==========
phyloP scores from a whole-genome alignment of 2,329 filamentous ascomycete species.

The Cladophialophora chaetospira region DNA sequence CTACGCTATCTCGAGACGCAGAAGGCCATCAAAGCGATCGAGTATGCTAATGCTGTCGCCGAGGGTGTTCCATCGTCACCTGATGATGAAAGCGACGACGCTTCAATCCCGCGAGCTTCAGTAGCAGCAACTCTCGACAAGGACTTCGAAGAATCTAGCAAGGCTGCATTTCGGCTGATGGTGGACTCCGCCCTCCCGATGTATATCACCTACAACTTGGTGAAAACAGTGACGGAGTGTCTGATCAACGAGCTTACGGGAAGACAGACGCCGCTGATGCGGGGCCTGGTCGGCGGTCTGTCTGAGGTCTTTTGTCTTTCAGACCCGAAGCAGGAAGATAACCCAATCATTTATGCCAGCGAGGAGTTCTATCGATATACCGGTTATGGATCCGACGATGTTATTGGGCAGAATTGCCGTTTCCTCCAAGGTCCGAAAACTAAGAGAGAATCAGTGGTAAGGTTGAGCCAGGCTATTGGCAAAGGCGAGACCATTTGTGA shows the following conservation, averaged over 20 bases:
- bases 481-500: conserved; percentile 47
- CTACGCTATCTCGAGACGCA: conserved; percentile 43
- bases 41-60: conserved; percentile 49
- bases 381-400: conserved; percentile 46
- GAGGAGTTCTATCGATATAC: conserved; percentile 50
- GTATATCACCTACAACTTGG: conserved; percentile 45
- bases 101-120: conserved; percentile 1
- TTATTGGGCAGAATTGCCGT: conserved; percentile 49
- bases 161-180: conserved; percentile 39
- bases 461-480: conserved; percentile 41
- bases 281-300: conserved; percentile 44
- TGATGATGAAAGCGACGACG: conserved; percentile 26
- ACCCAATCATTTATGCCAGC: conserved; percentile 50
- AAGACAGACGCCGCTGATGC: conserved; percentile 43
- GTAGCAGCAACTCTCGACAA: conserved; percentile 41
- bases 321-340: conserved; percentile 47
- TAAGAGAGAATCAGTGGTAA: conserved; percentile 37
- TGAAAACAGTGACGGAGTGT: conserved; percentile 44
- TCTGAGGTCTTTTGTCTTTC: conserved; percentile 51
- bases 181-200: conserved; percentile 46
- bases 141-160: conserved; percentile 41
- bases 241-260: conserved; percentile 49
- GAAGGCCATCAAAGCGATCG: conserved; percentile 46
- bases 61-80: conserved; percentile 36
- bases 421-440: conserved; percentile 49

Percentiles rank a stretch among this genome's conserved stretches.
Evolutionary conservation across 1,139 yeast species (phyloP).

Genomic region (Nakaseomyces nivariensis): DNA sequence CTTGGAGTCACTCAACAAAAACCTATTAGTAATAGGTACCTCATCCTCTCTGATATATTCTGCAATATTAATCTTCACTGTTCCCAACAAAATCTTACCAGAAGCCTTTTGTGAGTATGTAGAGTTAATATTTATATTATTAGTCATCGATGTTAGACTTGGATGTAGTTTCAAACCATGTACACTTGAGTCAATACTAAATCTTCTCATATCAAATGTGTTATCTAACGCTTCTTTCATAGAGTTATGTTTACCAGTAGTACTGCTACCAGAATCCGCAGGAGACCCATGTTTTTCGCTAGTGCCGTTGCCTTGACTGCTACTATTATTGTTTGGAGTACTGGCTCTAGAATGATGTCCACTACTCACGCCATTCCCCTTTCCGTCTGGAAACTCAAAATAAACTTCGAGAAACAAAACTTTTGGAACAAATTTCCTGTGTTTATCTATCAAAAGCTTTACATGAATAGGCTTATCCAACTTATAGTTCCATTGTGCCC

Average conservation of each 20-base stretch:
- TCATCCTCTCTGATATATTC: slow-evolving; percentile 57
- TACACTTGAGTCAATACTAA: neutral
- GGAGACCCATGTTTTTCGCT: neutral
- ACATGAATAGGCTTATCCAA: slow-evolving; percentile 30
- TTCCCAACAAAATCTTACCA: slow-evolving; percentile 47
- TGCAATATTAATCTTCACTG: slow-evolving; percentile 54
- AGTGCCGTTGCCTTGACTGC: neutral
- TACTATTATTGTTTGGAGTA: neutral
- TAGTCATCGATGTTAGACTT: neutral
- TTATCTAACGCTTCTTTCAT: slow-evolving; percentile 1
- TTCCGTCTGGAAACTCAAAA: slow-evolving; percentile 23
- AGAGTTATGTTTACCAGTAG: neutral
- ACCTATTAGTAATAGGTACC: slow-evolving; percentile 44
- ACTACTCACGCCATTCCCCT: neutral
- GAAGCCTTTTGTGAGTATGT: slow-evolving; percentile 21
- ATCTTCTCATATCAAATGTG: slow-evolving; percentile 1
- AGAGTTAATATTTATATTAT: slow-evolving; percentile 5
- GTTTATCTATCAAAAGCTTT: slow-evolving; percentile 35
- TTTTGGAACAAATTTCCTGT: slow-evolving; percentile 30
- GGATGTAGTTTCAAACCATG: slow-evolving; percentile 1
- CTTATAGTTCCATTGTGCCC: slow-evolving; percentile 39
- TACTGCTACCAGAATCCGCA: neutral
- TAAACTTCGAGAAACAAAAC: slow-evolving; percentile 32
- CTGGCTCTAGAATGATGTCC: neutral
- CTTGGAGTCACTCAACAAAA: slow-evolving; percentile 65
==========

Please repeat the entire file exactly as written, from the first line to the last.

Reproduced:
phyloP scores from a whole-genome alignment of 2,329 filamentous ascomycete species.

The Cladophialophora chaetospira region DNA sequence CTACGCTATCTCGAGACGCAGAAGGCCATCAAAGCGATCGAGTATGCTAATGCTGTCGCCGAGGGTGTTCCATCGTCACCTGATGATGAAAGCGACGACGCTTCAATCCCGCGAGCTTCAGTAGCAGCAACTCTCGACAAGGACTTCGAAGAATCTAGCAAGGCTGCATTTCGGCTGATGGTGGACTCCGCCCTCCCGATGTATATCACCTACAACTTGGTGAAAACAGTGACGGAGTGTCTGATCAACGAGCTTACGGGAAGACAGACGCCGCTGATGCGGGGCCTGGTCGGCGGTCTGTCTGAGGTCTTTTGTCTTTCAGACCCGAAGCAGGAAGATAACCCAATCATTTATGCCAGCGAGGAGTTCTATCGATATACCGGTTATGGATCCGACGATGTTATTGGGCAGAATTGCCGTTTCCTCCAAGGTCCGAAAACTAAGAGAGAATCAGTGGTAAGGTTGAGCCAGGCTATTGGCAAAGGCGAGACCATTTGTGA shows the following conservation, averaged over 20 bases:
- bases 481-500: conserved; percentile 47
- CTACGCTATCTCGAGACGCA: conserved; percentile 43
- bases 41-60: conserved; percentile 49
- bases 381-400: conserved; percentile 46
- GAGGAGTTCTATCGATATAC: conserved; percentile 50
- GTATATCACCTACAACTTGG: conserved; percentile 45
- bases 101-120: conserved; percentile 1
- TTATTGGGCAGAATTGCCGT: conserved; percentile 49
- bases 161-180: conserved; percentile 39
- bases 461-480: conserved; percentile 41
- bases 281-300: conserved; percentile 44
- TGATGATGAAAGCGACGACG: conserved; percentile 26
- ACCCAATCATTTATGCCAGC: conserved; percentile 50
- AAGACAGACGCCGCTGATGC: conserved; percentile 43
- GTAGCAGCAACTCTCGACAA: conserved; percentile 41
- bases 321-340: conserved; percentile 47
- TAAGAGAGAATCAGTGGTAA: conserved; percentile 37
- TGAAAACAGTGACGGAGTGT: conserved; percentile 44
- TCTGAGGTCTTTTGTCTTTC: conserved; percentile 51
- bases 181-200: conserved; percentile 46
- bases 141-160: conserved; percentile 41
- bases 241-260: conserved; percentile 49
- GAAGGCCATCAAAGCGATCG: conserved; percentile 46
- bases 61-80: conserved; percentile 36
- bases 421-440: conserved; percentile 49

Percentiles rank a stretch among this genome's conserved stretches.
Evolutionary conservation across 1,139 yeast species (phyloP).

Genomic region (Nakaseomyces nivariensis): DNA sequence CTTGGAGTCACTCAACAAAAACCTATTAGTAATAGGTACCTCATCCTCTCTGATATATTCTGCAATATTAATCTTCACTGTTCCCAACAAAATCTTACCAGAAGCCTTTTGTGAGTATGTAGAGTTAATATTTATATTATTAGTCATCGATGTTAGACTTGGATGTAGTTTCAAACCATGTACACTTGAGTCAATACTAAATCTTCTCATATCAAATGTGTTATCTAACGCTTCTTTCATAGAGTTATGTTTACCAGTAGTACTGCTACCAGAATCCGCAGGAGACCCATGTTTTTCGCTAGTGCCGTTGCCTTGACTGCTACTATTATTGTTTGGAGTACTGGCTCTAGAATGATGTCCACTACTCACGCCATTCCCCTTTCCGTCTGGAAACTCAAAATAAACTTCGAGAAACAAAACTTTTGGAACAAATTTCCTGTGTTTATCTATCAAAAGCTTTACATGAATAGGCTTATCCAACTTATAGTTCCATTGTGCCC

Average conservation of each 20-base stretch:
- TCATCCTCTCTGATATATTC: slow-evolving; percentile 57
- TACACTTGAGTCAATACTAA: neutral
- GGAGACCCATGTTTTTCGCT: neutral
- ACATGAATAGGCTTATCCAA: slow-evolving; percentile 30
- TTCCCAACAAAATCTTACCA: slow-evolving; percentile 47
- TGCAATATTAATCTTCACTG: slow-evolving; percentile 54
- AGTGCCGTTGCCTTGACTGC: neutral
- TACTATTATTGTTTGGAGTA: neutral
- TAGTCATCGATGTTAGACTT: neutral
- TTATCTAACGCTTCTTTCAT: slow-evolving; percentile 1
- TTCCGTCTGGAAACTCAAAA: slow-evolving; percentile 23
- AGAGTTATGTTTACCAGTAG: neutral
- ACCTATTAGTAATAGGTACC: slow-evolving; percentile 44
- ACTACTCACGCCATTCCCCT: neutral
- GAAGCCTTTTGTGAGTATGT: slow-evolving; percentile 21
- ATCTTCTCATATCAAATGTG: slow-evolving; percentile 1
- AGAGTTAATATTTATATTAT: slow-evolving; percentile 5
- GTTTATCTATCAAAAGCTTT: slow-evolving; percentile 35
- TTTTGGAACAAATTTCCTGT: slow-evolving; percentile 30
- GGATGTAGTTTCAAACCATG: slow-evolving; percentile 1
- CTTATAGTTCCATTGTGCCC: slow-evolving; percentile 39
- TACTGCTACCAGAATCCGCA: neutral
- TAAACTTCGAGAAACAAAAC: slow-evolving; percentile 32
- CTGGCTCTAGAATGATGTCC: neutral
- CTTGGAGTCACTCAACAAAA: slow-evolving; percentile 65